Dave Mercier's MercWorks has been posting thrice-a-week since it launched on GoComics earlier this month, with an additional backlog posted to help you dig into his semi(sweet)autobiographical series. The abundance of content means that now is a stupendous time to hop in and acquaint yourself with the cartoonist's hilarious brand of self-aware self-loathing. But before you go wading in Mercier's webcomic waters, we've got something for you -- an interview with the man himself! Get to know the mind, pen (and glasses) behind MercWorks below.
GoComics: You've been publishing MercWorks online since 2011, and like any cartoonist, you've experimented with style and format. Can you pinpoint a moment where you felt like "Okay, I know what I'm going for now."?
Dave Mercier: There have been a few times since starting MercWorks that I had everything figured out, only to find that I had not, in fact, had everything figured out. The whole project started as an experiment, as an excuse to get better at art, so it’s always felt like something I should play with - the idea that MercWorks is just whatever I want it to be. It wasn’t until recently that I set down some real guidelines for myself. This time I’m sure I’ve got it all figured out!
GC: You draw your characters with four fingers (which you've referenced as a gag at least once). Has this made drawing MercWorks easier or more difficult over time?
DM: Huh! The only time it’s really come up is when I realized I couldn’t draw married characters due to the absence of a ring finger. So MercWorks canon requires that the ring finger be the middle finger, but really I think of all the characters as not having a pinky. Who needs em? Well, aside from looking fancy when drinking wine. Shoot.
GC: You get asked a lot of questions on Tumblr and other social networks. What is your least favorite question that you get asked (and may not ever actually respond to)?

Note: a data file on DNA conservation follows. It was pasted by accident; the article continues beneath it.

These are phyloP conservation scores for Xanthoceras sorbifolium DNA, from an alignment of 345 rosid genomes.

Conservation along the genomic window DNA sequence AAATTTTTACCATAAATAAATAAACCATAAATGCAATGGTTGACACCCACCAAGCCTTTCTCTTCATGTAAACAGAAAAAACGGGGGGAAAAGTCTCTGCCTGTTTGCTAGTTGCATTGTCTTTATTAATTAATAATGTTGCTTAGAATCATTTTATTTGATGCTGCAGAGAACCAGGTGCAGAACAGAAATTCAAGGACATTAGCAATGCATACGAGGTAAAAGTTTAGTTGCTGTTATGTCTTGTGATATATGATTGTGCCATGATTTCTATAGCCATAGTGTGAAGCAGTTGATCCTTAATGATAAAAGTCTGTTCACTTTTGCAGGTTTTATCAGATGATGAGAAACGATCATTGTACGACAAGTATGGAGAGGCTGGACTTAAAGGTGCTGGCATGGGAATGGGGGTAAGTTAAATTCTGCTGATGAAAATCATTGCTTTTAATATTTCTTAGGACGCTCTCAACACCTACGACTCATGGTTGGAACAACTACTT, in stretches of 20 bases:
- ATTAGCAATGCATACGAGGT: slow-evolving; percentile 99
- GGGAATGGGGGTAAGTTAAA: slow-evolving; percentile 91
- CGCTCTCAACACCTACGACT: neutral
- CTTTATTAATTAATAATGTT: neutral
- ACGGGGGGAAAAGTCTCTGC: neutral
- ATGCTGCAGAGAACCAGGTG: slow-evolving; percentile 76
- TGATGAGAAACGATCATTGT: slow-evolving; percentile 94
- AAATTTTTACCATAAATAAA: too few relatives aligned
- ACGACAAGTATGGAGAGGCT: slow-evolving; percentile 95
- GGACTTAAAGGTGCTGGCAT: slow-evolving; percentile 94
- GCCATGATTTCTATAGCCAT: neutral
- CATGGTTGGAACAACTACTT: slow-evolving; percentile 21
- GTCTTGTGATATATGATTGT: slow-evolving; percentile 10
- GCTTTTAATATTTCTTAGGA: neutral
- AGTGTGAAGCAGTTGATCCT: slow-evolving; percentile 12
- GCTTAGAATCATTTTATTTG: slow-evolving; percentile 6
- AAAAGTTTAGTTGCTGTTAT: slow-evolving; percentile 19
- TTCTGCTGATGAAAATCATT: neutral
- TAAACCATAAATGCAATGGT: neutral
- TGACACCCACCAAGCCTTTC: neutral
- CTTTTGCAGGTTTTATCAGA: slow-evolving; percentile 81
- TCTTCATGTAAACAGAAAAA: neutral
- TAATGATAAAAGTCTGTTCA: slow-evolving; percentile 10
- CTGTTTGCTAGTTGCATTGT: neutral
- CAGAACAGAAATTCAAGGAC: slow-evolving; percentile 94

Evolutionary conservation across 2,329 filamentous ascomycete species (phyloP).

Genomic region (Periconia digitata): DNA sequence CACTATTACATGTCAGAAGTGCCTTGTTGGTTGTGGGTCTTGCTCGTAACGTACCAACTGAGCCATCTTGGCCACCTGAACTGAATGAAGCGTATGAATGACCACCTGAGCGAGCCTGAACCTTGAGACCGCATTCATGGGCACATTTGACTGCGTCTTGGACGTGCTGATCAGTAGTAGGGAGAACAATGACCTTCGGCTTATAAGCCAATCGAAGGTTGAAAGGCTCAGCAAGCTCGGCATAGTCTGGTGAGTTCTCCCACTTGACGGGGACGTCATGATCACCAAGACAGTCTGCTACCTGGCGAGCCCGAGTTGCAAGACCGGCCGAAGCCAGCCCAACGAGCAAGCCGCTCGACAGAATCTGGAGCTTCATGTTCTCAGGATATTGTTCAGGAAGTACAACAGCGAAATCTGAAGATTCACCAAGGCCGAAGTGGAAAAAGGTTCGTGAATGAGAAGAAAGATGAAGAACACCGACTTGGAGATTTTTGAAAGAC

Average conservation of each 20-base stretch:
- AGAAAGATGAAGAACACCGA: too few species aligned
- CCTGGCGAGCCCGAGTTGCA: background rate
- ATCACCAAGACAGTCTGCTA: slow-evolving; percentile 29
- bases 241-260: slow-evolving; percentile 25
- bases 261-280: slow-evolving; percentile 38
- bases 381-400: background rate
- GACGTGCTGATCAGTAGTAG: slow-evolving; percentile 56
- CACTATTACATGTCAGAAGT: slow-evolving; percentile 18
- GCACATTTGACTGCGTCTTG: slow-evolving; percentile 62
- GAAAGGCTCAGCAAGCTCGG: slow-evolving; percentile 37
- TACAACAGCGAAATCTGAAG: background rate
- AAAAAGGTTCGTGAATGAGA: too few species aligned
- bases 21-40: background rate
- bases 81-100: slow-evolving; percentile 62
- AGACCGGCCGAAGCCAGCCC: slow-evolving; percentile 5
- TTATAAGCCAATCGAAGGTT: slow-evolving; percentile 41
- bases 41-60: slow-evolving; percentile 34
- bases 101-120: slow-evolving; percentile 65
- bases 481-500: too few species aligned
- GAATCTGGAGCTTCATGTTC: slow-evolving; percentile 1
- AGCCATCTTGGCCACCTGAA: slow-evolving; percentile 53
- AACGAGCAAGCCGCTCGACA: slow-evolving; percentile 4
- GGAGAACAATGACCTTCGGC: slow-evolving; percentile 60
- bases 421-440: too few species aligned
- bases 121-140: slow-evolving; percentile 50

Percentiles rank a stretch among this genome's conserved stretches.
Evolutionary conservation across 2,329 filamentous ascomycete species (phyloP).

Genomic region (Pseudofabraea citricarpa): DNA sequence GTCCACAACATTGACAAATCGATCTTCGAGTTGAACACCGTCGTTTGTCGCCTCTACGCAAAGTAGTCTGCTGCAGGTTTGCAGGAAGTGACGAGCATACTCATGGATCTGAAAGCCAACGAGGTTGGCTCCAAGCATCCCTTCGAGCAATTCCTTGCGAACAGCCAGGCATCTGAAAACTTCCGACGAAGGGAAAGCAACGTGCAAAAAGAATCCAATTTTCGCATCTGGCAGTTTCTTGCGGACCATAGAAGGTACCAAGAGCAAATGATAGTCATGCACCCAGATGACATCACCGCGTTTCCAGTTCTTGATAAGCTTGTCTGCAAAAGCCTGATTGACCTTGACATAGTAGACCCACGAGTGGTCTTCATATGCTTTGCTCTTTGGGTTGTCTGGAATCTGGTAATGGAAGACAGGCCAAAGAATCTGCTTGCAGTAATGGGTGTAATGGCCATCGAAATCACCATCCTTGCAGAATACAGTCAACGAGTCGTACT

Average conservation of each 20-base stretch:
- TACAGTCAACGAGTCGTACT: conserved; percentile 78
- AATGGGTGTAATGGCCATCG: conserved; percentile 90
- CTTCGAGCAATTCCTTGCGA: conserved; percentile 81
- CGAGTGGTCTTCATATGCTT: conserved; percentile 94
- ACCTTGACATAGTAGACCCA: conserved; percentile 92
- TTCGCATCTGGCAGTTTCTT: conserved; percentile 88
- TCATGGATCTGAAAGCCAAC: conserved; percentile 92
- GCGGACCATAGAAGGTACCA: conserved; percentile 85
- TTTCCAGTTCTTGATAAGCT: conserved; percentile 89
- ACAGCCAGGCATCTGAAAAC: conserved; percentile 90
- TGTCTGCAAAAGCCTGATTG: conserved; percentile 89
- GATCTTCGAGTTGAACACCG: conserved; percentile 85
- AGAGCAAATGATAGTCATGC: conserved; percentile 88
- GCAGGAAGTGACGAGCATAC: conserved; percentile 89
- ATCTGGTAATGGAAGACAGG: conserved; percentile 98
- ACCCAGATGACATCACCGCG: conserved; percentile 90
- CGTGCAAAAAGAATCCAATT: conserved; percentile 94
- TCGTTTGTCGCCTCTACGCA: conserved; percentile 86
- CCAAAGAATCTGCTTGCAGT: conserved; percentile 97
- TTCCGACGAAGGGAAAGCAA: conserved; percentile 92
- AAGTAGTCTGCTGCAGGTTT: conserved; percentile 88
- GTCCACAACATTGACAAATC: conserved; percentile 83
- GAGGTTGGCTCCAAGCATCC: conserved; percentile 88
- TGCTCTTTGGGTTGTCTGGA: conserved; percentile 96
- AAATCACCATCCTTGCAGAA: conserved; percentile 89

DM: Phoof! I don’t know that there’s anything that bothers me when asked. I love hearing from fans! I do get a lot of young cartoonists asking for advice on how to improve as an artist, which is a great opportunity for me to philosophize: when you’re working creatively, always focus on the thing you’re worst at. If you’re uncomfortable drawing hands, draw hands as much as you can until you’re the worst at something else. If you can’t play that one part of the song on guitar, play it over and over until there’s another part you’re worse at. Not only will you improve a really rounded way, this constant self-assessment gives you practice being honest with yourself. Me, I’m bad at answering the questions I was asked, but I’m working on it.
GC: You've recommended that aspiring cartoonists immerse themselves in the wider comic community to help them grow. In your experience, how has this helped your comics career?
DM: As with any industry, immersing yourself in the culture will open your eyes to new ideas and perspectives and will help keep you from getting stagnant. If I work in a void for long enough (and I have gone through phases of that) my work gets noticeably more “echoey”. It’s like I’m trying to do fan fiction of my own work. Plus, I’ve made a lot of amazing friends in the comics community - people I can run a joke by if I’m not sure, ask for technical help on things, collaborate with - I even moved to LA with one of the friends I made through comics!